Urinary neutrophil gelatinase-associated lipocalin (NGAL) as an early marker of acute kidney injury in critically ill multiple trauma patients

Konstantinos Makris, Nikos Markou, Effimia Evodia, Eleni Dimopoulou, Ioannis Drakopoulos, Konstantina Ntetsika, Demetrios Rizos, George Baltopoulos, Alexander Haliassos
Clinical Chemistry and Laboratory Medicine: CCLM 2009, 47 (1): 79-82

BACKGROUND: Neutrophil gelatinase-associated lipocalin (NGAL), an iron-transporting protein rapidly accumulating in the kidney tubules and urine after nephrotoxic and ischemic insults, has been put forward as an early, sensitive, non-invasive biomarker for acute kidney injury (AKI). The aim of this study was to evaluate urinary NGAL levels as a predictor of early AKI (first 5 days after injury) in multi-trauma patients.

METHODS: We studied multi-trauma adult patients admitted to the intensive care unit of a trauma hospital. Exclusion criteria were a) known cardiac or chronic kidney disease, and b) initial evaluation after more than 24 h had elapsed from injury. Urinary NGAL was measured using an ELISA technique upon admission and at 24 and 48 h. Presence of AKI was defined by the risk injury failure loss and end-stage kidney classification (RIFLE) criteria. Data are reported as median and interquartile range.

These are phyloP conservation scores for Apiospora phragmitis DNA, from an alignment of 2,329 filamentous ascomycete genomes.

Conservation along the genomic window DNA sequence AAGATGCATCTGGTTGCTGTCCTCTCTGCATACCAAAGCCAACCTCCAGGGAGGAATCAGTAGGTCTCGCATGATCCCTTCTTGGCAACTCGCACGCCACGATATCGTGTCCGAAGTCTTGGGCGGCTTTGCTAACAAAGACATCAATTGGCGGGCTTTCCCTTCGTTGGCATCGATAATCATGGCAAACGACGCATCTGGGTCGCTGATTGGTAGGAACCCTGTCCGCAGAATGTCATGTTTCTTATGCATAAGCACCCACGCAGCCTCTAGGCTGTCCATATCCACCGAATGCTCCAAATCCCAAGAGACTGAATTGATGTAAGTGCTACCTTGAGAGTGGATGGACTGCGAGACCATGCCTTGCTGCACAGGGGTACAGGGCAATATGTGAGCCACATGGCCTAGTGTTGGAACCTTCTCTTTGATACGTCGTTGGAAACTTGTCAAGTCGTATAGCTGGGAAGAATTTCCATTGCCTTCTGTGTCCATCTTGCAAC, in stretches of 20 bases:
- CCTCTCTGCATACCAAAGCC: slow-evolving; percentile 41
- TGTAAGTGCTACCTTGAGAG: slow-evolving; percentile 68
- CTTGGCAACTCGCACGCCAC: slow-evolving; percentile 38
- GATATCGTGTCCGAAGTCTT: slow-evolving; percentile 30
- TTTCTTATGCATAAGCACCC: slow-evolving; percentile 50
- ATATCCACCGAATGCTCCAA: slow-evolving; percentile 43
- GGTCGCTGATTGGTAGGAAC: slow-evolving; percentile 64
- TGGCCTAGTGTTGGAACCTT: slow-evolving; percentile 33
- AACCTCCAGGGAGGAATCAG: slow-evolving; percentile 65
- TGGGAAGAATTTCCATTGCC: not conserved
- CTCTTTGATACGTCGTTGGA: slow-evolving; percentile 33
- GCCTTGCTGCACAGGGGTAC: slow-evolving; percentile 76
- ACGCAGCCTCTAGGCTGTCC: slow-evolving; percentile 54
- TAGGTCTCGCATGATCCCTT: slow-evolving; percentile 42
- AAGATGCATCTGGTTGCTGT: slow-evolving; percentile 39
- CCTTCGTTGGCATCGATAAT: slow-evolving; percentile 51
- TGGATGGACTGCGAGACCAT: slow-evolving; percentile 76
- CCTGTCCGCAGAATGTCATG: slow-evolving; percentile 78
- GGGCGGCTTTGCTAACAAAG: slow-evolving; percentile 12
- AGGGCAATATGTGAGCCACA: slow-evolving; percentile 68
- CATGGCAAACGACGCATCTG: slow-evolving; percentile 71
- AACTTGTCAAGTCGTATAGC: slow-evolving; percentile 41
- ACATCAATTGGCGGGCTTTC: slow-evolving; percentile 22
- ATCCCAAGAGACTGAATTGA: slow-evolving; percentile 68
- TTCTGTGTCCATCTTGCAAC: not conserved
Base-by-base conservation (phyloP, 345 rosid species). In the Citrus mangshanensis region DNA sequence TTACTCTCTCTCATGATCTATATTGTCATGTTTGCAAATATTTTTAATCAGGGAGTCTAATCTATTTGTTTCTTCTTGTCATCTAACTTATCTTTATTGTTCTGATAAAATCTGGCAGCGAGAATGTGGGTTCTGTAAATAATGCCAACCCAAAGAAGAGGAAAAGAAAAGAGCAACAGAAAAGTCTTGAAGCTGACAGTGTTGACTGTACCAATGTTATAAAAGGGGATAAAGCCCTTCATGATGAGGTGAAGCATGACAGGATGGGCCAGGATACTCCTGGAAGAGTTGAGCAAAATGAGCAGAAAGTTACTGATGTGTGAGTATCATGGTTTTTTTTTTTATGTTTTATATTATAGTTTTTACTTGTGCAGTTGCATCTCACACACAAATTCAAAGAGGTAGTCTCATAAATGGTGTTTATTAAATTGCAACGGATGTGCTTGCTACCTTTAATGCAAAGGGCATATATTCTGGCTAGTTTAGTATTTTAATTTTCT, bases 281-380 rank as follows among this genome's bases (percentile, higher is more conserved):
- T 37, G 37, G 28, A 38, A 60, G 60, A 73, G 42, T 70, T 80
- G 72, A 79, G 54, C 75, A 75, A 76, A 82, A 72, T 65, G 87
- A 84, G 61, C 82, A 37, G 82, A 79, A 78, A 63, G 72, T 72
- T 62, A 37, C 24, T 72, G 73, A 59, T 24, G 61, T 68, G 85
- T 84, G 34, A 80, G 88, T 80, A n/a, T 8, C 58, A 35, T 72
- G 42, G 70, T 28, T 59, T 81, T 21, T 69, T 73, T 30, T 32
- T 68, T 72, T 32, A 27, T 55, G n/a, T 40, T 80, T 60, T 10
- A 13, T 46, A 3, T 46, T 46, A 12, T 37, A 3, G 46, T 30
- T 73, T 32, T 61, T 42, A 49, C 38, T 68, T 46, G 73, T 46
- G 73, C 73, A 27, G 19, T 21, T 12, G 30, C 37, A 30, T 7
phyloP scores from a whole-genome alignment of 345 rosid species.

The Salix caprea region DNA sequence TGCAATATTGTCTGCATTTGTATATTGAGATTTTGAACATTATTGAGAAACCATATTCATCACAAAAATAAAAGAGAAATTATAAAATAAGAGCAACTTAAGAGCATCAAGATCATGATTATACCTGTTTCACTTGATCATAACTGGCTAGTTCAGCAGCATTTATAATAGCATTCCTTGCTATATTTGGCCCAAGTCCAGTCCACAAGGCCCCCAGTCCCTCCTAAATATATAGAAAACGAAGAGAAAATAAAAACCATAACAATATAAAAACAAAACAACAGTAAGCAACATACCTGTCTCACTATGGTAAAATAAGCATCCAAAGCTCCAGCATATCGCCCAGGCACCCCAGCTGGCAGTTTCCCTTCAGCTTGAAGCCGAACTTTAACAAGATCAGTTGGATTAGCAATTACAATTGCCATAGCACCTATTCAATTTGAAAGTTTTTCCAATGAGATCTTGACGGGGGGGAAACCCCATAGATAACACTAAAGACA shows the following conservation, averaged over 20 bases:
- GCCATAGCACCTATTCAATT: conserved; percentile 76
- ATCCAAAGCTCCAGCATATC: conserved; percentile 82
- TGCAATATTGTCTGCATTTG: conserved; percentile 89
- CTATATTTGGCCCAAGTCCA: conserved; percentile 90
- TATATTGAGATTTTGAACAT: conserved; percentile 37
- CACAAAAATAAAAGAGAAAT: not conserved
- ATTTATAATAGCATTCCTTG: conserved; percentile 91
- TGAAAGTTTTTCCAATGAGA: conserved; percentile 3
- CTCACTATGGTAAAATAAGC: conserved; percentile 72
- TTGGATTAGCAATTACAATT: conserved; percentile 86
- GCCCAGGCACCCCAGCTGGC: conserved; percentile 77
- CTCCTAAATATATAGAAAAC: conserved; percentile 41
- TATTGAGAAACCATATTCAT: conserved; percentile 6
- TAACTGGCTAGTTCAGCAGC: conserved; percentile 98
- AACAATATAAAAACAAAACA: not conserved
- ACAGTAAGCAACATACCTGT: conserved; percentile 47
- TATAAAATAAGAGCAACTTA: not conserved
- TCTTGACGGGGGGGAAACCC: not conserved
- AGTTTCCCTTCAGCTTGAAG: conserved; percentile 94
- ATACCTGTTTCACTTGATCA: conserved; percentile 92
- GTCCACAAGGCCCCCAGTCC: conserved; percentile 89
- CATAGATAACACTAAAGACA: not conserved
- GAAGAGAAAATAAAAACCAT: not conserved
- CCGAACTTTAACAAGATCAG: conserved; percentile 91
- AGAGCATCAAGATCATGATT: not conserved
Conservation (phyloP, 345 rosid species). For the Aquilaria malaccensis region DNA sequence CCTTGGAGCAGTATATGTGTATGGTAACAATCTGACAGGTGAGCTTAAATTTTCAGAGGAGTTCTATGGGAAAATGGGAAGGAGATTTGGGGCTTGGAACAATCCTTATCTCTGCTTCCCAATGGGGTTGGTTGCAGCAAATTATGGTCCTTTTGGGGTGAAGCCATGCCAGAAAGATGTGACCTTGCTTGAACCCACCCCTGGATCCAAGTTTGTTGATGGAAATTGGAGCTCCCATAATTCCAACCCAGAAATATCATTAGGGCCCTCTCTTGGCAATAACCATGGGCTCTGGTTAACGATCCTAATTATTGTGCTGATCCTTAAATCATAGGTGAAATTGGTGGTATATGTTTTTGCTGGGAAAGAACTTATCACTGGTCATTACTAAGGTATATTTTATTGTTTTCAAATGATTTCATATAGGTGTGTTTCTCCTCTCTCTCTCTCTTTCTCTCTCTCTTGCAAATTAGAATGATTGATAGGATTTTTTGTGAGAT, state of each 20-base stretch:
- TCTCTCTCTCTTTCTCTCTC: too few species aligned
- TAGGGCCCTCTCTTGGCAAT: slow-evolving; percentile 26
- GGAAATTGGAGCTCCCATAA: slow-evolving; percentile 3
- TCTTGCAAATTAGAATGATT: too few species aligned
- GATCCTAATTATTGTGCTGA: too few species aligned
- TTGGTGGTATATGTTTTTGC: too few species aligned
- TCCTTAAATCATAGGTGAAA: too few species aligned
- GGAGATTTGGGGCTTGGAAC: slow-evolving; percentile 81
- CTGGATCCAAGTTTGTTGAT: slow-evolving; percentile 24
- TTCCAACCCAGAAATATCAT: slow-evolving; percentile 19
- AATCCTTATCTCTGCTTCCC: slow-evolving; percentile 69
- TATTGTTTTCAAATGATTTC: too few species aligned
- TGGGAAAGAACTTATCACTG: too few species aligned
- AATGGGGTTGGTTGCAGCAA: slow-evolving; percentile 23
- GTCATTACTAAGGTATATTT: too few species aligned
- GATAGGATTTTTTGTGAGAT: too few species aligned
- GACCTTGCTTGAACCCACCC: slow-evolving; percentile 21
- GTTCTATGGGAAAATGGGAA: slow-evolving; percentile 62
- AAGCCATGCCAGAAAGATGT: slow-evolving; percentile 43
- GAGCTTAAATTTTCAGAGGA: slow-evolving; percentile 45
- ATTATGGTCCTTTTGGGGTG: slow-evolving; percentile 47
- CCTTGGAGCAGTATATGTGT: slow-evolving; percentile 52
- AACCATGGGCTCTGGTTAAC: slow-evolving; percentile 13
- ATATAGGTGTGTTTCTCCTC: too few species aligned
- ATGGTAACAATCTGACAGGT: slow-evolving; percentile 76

RESULTS: A total of 31 patients (25 male, 6 female) were studied. NGAL levels at admission were significantly higher among patients who subsequently developed AKI [155.5 (50.5-205.9) ng/mL vs. 8.0 (5.7-17.7) ng/mL, p=0.0000] and these higher levels persisted over the following 2 days. On the basis of receiver-operating characteristic analysis both NGAL and serum creatinine baseline measurements could predict AKI [area under the curve (95% confidence interval) 0.977 (0.823-0.980) and 0.789 (0.556-0.906), respectively], but the area under the curve for NGAL was significantly larger (p=0.024). A cut-off point >25 ng/mL for NGAL had a sensitivity of 0.91 and specificity of 0.95 in predicting AKI.

CONCLUSIONS: Urinary NGAL can be used from the 1st day of injury as a reliable predictor of early AKI in multi-trauma patients.

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